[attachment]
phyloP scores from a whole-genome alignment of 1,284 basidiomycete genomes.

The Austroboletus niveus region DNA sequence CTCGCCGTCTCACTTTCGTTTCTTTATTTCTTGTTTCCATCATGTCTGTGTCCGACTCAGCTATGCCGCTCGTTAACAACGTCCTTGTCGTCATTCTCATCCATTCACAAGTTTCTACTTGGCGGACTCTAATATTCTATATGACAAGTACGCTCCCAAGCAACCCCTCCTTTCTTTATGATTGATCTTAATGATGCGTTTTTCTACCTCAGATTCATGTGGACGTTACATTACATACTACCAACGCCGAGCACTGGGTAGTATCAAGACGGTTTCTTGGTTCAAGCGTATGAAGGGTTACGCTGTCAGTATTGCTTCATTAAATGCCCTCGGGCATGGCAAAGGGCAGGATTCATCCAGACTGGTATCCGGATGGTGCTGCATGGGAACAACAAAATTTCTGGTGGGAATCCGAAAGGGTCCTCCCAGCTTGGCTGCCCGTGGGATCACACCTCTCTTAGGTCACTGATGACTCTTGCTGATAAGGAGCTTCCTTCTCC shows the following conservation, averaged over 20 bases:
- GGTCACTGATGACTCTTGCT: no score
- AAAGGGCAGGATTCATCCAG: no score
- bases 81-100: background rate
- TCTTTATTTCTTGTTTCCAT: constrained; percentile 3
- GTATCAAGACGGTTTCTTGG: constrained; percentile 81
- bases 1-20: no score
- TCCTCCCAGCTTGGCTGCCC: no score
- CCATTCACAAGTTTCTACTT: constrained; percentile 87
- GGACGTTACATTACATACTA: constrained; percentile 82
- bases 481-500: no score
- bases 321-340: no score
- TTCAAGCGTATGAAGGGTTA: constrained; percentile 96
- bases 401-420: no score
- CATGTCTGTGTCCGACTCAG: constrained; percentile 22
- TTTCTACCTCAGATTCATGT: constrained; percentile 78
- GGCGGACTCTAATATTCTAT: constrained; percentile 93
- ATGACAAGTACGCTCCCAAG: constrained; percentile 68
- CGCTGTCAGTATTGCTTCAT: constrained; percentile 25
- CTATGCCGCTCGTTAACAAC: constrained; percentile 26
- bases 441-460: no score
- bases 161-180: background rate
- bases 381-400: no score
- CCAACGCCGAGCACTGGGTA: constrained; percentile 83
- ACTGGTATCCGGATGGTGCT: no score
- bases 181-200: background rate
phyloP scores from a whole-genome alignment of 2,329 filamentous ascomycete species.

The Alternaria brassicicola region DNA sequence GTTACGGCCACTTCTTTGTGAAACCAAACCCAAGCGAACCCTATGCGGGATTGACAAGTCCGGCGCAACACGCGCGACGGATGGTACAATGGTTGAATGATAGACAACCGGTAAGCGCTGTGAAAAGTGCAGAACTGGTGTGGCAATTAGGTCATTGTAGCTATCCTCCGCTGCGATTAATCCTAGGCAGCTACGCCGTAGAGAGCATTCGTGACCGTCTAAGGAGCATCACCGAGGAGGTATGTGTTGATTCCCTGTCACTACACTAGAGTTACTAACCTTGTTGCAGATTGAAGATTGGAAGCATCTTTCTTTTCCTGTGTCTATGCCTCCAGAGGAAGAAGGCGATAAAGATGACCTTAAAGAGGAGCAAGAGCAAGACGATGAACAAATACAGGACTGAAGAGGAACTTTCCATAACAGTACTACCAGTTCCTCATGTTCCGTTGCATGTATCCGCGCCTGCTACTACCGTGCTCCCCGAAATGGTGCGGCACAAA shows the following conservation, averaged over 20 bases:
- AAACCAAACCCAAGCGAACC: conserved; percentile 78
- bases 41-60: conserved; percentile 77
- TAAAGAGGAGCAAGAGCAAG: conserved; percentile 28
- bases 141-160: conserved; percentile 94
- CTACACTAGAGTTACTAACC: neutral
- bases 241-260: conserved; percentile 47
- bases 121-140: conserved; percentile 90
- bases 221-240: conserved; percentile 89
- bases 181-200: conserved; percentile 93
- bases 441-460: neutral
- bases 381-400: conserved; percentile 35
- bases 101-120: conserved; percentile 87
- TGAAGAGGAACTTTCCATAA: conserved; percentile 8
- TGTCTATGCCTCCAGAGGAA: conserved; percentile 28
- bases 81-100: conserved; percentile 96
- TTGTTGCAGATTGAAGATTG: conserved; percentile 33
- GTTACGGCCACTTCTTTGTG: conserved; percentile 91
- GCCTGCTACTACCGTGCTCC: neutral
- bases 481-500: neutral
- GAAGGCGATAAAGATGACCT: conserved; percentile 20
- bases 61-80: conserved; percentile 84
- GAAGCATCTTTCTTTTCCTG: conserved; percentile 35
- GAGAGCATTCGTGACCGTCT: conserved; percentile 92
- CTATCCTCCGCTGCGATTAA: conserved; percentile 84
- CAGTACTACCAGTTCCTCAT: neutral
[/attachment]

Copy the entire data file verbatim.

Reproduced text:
phyloP scores from a whole-genome alignment of 1,284 basidiomycete genomes.

The Austroboletus niveus region DNA sequence CTCGCCGTCTCACTTTCGTTTCTTTATTTCTTGTTTCCATCATGTCTGTGTCCGACTCAGCTATGCCGCTCGTTAACAACGTCCTTGTCGTCATTCTCATCCATTCACAAGTTTCTACTTGGCGGACTCTAATATTCTATATGACAAGTACGCTCCCAAGCAACCCCTCCTTTCTTTATGATTGATCTTAATGATGCGTTTTTCTACCTCAGATTCATGTGGACGTTACATTACATACTACCAACGCCGAGCACTGGGTAGTATCAAGACGGTTTCTTGGTTCAAGCGTATGAAGGGTTACGCTGTCAGTATTGCTTCATTAAATGCCCTCGGGCATGGCAAAGGGCAGGATTCATCCAGACTGGTATCCGGATGGTGCTGCATGGGAACAACAAAATTTCTGGTGGGAATCCGAAAGGGTCCTCCCAGCTTGGCTGCCCGTGGGATCACACCTCTCTTAGGTCACTGATGACTCTTGCTGATAAGGAGCTTCCTTCTCC shows the following conservation, averaged over 20 bases:
- GGTCACTGATGACTCTTGCT: no score
- AAAGGGCAGGATTCATCCAG: no score
- bases 81-100: background rate
- TCTTTATTTCTTGTTTCCAT: constrained; percentile 3
- GTATCAAGACGGTTTCTTGG: constrained; percentile 81
- bases 1-20: no score
- TCCTCCCAGCTTGGCTGCCC: no score
- CCATTCACAAGTTTCTACTT: constrained; percentile 87
- GGACGTTACATTACATACTA: constrained; percentile 82
- bases 481-500: no score
- bases 321-340: no score
- TTCAAGCGTATGAAGGGTTA: constrained; percentile 96
- bases 401-420: no score
- CATGTCTGTGTCCGACTCAG: constrained; percentile 22
- TTTCTACCTCAGATTCATGT: constrained; percentile 78
- GGCGGACTCTAATATTCTAT: constrained; percentile 93
- ATGACAAGTACGCTCCCAAG: constrained; percentile 68
- CGCTGTCAGTATTGCTTCAT: constrained; percentile 25
- CTATGCCGCTCGTTAACAAC: constrained; percentile 26
- bases 441-460: no score
- bases 161-180: background rate
- bases 381-400: no score
- CCAACGCCGAGCACTGGGTA: constrained; percentile 83
- ACTGGTATCCGGATGGTGCT: no score
- bases 181-200: background rate
phyloP scores from a whole-genome alignment of 2,329 filamentous ascomycete species.

The Alternaria brassicicola region DNA sequence GTTACGGCCACTTCTTTGTGAAACCAAACCCAAGCGAACCCTATGCGGGATTGACAAGTCCGGCGCAACACGCGCGACGGATGGTACAATGGTTGAATGATAGACAACCGGTAAGCGCTGTGAAAAGTGCAGAACTGGTGTGGCAATTAGGTCATTGTAGCTATCCTCCGCTGCGATTAATCCTAGGCAGCTACGCCGTAGAGAGCATTCGTGACCGTCTAAGGAGCATCACCGAGGAGGTATGTGTTGATTCCCTGTCACTACACTAGAGTTACTAACCTTGTTGCAGATTGAAGATTGGAAGCATCTTTCTTTTCCTGTGTCTATGCCTCCAGAGGAAGAAGGCGATAAAGATGACCTTAAAGAGGAGCAAGAGCAAGACGATGAACAAATACAGGACTGAAGAGGAACTTTCCATAACAGTACTACCAGTTCCTCATGTTCCGTTGCATGTATCCGCGCCTGCTACTACCGTGCTCCCCGAAATGGTGCGGCACAAA shows the following conservation, averaged over 20 bases:
- AAACCAAACCCAAGCGAACC: conserved; percentile 78
- bases 41-60: conserved; percentile 77
- TAAAGAGGAGCAAGAGCAAG: conserved; percentile 28
- bases 141-160: conserved; percentile 94
- CTACACTAGAGTTACTAACC: neutral
- bases 241-260: conserved; percentile 47
- bases 121-140: conserved; percentile 90
- bases 221-240: conserved; percentile 89
- bases 181-200: conserved; percentile 93
- bases 441-460: neutral
- bases 381-400: conserved; percentile 35
- bases 101-120: conserved; percentile 87
- TGAAGAGGAACTTTCCATAA: conserved; percentile 8
- TGTCTATGCCTCCAGAGGAA: conserved; percentile 28
- bases 81-100: conserved; percentile 96
- TTGTTGCAGATTGAAGATTG: conserved; percentile 33
- GTTACGGCCACTTCTTTGTG: conserved; percentile 91
- GCCTGCTACTACCGTGCTCC: neutral
- bases 481-500: neutral
- GAAGGCGATAAAGATGACCT: conserved; percentile 20
- bases 61-80: conserved; percentile 84
- GAAGCATCTTTCTTTTCCTG: conserved; percentile 35
- GAGAGCATTCGTGACCGTCT: conserved; percentile 92
- CTATCCTCCGCTGCGATTAA: conserved; percentile 84
- CAGTACTACCAGTTCCTCAT: neutral